Guided Meditation

Day 17: A meditation to check your ego

Try this simple 5-step meditation on the question “Who am I?” to look beyond your ego’s definition of you and discover what lies beneath.

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Ah, the dreaded ego. It gets a bad rap, but your ego may actually be the key to happiness—if you know how to work with it. Try this simple on the question “Who am I?” from Sally Kempton, who teaches meditation and spiritual wisdom workshops around the world. Use this practice to help you look beyond your ego’s definition of you and discover what lies beneath.

5-Step “Who Am I?” Meditation

1. Settle into your body.

Come into a comfortable, seated posture, with your eyes closed, and your hands folded in your lap. Lengthen your back, and let your chin move back so you feel as if your head is being suspended by a cord from the ceiling. Scan your body, noticing and softening any tightness in the shoulders, face, thighs, belly, arms, and hands. Take 5 deep inhalations and exhalations.

2. Focus on your breath.

Become aware of the rise and fall of the breath. Let your breathing be natural and relaxed as it brings you into the present moment. Feel the coolness of the breath as it flows in the nostrils and the warmth as it flows out. Notice where you feel the breath in your body. Do you feel it in the chest and shoulders? In the diaphragm or belly?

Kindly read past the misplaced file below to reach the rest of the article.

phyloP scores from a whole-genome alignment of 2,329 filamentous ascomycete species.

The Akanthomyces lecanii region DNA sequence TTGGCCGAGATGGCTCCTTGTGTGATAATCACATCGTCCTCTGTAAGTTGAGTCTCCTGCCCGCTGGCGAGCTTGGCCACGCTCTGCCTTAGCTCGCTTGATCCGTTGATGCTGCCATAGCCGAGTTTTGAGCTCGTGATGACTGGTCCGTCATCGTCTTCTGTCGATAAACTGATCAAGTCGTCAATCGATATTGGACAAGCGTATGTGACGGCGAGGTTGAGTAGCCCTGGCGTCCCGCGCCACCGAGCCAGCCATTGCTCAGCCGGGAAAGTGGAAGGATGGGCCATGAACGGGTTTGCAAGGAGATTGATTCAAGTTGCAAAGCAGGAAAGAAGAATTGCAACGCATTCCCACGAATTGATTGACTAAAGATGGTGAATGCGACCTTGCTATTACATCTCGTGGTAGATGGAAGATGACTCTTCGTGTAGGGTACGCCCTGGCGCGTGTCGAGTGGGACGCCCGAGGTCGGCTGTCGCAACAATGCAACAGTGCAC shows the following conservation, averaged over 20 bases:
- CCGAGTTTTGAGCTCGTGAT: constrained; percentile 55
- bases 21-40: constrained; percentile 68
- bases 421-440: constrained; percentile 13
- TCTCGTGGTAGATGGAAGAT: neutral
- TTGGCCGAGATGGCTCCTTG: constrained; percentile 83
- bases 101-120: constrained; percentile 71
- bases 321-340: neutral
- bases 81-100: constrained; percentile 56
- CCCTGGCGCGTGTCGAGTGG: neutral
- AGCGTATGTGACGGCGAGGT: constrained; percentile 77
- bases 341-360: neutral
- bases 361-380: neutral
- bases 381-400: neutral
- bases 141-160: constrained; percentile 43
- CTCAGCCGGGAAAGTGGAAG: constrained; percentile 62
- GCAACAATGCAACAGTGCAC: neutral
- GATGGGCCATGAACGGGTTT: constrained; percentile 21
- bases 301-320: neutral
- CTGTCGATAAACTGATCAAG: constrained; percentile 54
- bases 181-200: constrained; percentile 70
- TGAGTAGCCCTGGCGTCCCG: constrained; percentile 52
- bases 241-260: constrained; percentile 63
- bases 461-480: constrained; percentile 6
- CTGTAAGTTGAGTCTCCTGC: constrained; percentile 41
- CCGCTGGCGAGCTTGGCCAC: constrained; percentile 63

3. Quiet the mind.

Sensing the flow of the breath, inhale with the thought “I am.” Feel the energy of the words mingling with your breath, flowing into your inner body. Then, with the exhalation, feel the space that these words leave in your consciousness. Continue to repeat the pure mantra “I am” without attaching any other thoughts to it. Stay here for several minutes if you can, allowing yourself to become more and more relaxed.

4. Practice inquiry.

As your mind quiets, begin to drop in the question, “Who am I, without words? Without thoughts? Without memories or emotions?” Pay attention to the awareness that opens up. If words or emotions arise, allow them to be there. Identify them—“thoughts,” “sadness,” or “confusion”—and return to the question. You’re not looking for an answer. Look past the answers that arise to experience the bare awareness that is your sense of being, of pure existence.

5. Rest in awareness.

This sense of pure existence is there, and as you practice this meditation, it will eventually reveal itself. Continue your inquiry, and see if you can gently rest for a second or two in the wordless awareness that immediately follows the question. The opening into awareness may only last for a few seconds. If you get hung up on your thoughts, start over: Return to the breath, and the mantra “I am.” Then, ask the question again, and notice what arises. Stay with the practice for as few as 5 minutes or as many as 20 minutes. Then open your eyes, and return to your day.

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